In the last decade, major strides have been made. Women are working more and longer and have become economically independent. The new generation is more open to equal opportunities and treatment in the labour market. There is a more equal representation at all levels and an inclusive culture in the workplace for women. Yet, there is still quite some work that needs to be done to reach true equality.
Gender diversity in the workplace is good for business
There are fairly few scientific studies that show hard evidence that proves that gender diversity in the workplace indeed generates economic and social value. Nevertheless, there are various (international) research results that point in this direction. For example, research by McKinsey & Company shows that there is a positive relationship between gender-diverse leadership and financial performance. This research was conducted in fifteen countries, among more than a thousand companies, and yielded the following insights:
- Companies with the highest gender diversity in leadership teams were 33% more likely to improve financial performance and make profits than the national average in their industry.
- The more women in leadership teams, the higher the chance of companies performing better.
- Companies with more than 30% women in leadership teams outperform companies with 10-30% women, which in turn outperform companies with little to no women in leadership teams.
- There is a substantial performance difference of 48% between the most and least gender-diverse companies.
Since McKinsey published their research ‘Why Diversity Matters’ in 2015, the positive correlation between gender diversity and business results has only grown stronger in their follow-up studies. Scientific research among the hundred biggest listed companies in the United Kingdom gives a similar image: Companies with women in the boardroom perform financially than companies who have not. Moreover, the effect appears to be greater with three or more women at the top than with two or fewer.
The prejudices about women: What’s the deal?
Treaties and legislation state that women in all their diversity are entitled to equal opportunities and rights in the labour market. Nevertheless, practice shows that this is insufficient. Unconscious prejudices or gender stereotypes about women and work often get in the way of giving women the opportunity for a career. They influence not only the views of others. It influences women’s self-image.
- Women should be nice, not assertive.
- If women were suitable for high positions, they would have them.
- Women are less competent. Therefore, we pay more attention to their mistakes than their successes.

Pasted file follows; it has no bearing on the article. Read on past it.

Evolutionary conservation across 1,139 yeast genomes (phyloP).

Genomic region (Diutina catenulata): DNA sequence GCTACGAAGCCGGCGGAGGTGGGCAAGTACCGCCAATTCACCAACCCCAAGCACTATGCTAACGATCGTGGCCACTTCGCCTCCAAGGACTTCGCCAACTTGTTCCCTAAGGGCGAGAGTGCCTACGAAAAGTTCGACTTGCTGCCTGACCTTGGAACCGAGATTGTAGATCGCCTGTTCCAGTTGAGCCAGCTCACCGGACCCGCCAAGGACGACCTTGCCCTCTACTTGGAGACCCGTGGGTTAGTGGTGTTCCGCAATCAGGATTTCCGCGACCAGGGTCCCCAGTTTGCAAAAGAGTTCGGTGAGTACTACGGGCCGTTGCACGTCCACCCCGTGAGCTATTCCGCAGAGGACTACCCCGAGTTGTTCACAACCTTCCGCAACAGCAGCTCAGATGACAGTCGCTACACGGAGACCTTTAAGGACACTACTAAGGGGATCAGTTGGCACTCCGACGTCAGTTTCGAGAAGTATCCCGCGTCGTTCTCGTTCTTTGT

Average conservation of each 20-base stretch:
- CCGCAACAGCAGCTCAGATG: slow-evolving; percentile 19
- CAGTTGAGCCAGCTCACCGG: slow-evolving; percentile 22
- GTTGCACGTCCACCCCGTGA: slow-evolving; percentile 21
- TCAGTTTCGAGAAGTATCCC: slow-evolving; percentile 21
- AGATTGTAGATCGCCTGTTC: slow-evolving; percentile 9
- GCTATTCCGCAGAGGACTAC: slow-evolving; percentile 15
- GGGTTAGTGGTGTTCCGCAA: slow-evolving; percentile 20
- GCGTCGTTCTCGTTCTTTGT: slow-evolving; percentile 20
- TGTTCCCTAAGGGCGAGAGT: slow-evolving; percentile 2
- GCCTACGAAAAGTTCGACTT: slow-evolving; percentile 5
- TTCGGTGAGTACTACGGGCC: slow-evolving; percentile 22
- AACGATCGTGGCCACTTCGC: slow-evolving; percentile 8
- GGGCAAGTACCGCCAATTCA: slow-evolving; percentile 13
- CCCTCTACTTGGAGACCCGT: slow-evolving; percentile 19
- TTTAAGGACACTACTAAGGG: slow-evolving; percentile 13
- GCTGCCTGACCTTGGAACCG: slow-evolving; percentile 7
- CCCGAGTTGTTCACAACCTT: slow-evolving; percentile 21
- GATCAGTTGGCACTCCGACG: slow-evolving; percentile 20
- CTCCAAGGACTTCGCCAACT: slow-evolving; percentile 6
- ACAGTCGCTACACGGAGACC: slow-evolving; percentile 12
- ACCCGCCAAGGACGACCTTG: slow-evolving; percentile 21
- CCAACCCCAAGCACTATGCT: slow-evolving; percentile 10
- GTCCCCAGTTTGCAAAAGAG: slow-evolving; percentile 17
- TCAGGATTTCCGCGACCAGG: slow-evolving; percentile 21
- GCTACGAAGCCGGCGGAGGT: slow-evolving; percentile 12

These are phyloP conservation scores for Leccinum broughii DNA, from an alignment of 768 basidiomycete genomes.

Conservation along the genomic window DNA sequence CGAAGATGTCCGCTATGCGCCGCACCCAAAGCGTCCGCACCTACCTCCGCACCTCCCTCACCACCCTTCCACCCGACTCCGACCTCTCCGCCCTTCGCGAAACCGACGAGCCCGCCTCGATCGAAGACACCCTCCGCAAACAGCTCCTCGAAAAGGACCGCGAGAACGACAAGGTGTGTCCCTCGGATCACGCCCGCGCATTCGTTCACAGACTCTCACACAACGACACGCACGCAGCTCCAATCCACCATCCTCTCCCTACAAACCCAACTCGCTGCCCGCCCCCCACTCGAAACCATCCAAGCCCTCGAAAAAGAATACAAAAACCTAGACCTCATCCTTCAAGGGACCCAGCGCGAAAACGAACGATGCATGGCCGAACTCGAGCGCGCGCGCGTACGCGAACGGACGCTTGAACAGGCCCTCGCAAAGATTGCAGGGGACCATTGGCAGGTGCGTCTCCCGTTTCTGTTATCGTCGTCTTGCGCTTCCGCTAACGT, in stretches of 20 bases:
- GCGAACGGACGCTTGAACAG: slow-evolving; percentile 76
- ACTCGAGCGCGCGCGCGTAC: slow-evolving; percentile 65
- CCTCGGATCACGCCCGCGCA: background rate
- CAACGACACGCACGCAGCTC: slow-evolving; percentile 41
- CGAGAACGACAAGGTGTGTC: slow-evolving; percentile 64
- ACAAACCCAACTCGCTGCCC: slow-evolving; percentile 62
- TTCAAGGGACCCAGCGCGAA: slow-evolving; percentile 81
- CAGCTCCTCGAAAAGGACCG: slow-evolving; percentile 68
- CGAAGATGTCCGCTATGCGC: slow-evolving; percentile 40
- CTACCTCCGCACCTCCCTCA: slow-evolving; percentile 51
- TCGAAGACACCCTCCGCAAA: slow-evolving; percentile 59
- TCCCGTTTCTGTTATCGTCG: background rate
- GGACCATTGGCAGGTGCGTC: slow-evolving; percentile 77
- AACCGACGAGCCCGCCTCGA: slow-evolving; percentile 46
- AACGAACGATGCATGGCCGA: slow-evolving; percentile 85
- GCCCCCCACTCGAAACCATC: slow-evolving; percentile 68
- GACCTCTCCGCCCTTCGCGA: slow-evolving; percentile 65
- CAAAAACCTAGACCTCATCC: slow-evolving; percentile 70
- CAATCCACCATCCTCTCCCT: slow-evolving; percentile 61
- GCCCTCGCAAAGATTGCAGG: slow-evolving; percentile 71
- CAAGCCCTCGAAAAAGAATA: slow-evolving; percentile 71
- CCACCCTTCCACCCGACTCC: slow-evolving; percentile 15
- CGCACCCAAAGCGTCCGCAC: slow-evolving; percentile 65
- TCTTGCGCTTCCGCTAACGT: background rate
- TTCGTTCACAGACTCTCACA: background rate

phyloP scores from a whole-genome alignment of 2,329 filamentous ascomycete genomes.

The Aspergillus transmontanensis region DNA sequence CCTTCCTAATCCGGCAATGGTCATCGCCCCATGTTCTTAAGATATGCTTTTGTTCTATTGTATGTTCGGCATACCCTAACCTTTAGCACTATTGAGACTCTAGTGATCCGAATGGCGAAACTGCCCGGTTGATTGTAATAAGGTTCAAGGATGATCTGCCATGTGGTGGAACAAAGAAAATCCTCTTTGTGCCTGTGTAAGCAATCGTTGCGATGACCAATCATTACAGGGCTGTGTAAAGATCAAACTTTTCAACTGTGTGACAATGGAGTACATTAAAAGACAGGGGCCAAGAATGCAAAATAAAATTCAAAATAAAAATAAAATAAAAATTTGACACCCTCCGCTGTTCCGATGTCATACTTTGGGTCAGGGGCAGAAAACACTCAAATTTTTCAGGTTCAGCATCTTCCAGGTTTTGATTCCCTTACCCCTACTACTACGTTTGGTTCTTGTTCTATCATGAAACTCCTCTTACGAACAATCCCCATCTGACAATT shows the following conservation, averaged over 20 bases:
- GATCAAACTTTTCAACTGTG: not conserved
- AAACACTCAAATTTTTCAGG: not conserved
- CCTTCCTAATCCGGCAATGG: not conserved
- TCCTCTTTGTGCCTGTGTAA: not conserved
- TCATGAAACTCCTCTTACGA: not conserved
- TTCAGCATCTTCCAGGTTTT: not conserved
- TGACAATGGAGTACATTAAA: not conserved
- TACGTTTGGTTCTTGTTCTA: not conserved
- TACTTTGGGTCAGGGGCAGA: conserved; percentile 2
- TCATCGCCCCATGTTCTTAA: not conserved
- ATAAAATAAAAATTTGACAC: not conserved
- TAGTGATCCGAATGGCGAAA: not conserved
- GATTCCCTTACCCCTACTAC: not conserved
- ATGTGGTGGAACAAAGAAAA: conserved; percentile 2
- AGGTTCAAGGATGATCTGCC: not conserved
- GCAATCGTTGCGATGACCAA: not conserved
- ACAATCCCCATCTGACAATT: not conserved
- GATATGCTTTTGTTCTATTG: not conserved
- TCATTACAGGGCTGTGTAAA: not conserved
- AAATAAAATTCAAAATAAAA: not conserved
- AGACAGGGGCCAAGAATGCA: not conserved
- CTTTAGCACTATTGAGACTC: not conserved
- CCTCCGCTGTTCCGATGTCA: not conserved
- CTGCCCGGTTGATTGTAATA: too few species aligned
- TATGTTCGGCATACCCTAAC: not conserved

- Once a woman has a child, she is less dedicated to her work.
- We are attracted to people who are similar to ourselves. Thus, men are more likely to hire men than women.
Gender bias in imagery and language
This is called a linguistic gender bias. Examples include the addition of “feminine” labels to nouns or feminine conjugations of words such as teacher or artist. Another example is the default use of ‘he’ as a pronoun in texts where ’they’ or ’them’ could also be used. But also in more unconscious ways, stereotypes recur in language use. Ultimately, gender bias in language leads to a process of othering, labelling a person or social group as different and different from the norm. The norm here is men. Women are distanced by processes of othering and do not belong to the in-group. Moreover, these processes are amplified when a person deviates from norms on multiple identities, such as being a black lesbian woman. Another problem with othering is that the implicit norm that causes the problem is often not questioned.
Gender inequality in vacancies
Sia Partners is a next-generation next management consulting firm. In 2020, Sia Partners used a gender-coded gender tool to analyse gender stereotypical words in vacancies in the Netherlands. For this purpose, Sia Partners analysed vacancy texts from 18 different sectors and 350 companies. The results were compared to a follow-up study six months later. For the second monitor, 13,900 vacancies were assessed. The results show that the industrial and automotive sectors still score high on masculine language use. This is improving. 56% of the sectors surveyed now use more gender-neutral than masculine language. Sectors appear to be increasingly aware of word usage that excludes people.
How are companies working toward a culture shift?
In organizations where everything is about working as hard as possible and competition and where there is little room for making mistakes, women feel less at home. A culture change is needed in these organizations anyway: a different image of the ideal employee with few care obligations who is available 24/7 must be created. Attitudes about the division of labour/care and about men/women need to change. Employers play an important role in this culture change. They are increasingly making room for an inclusive work culture.
Genderdiversiteit op de werkvloer, wat valt er te winnen? https://www.movisie.nl/artikel/genderdiversiteit-werkvloer-wat-valt-er-te-winnen
Stéréotypes sexistes dans la vie professionnelle : comment les combattre: https://blog.adatechschool.fr/stereotypes-sexistes-vie-professionnelle/
Stereotypen en de ongelijkheid tussen mannen en vrouwen op de werkvloer
Seksuele intimidate: https://www.mensenrechten.nl/themas/gendergelijkheid/seksuele-intimidatie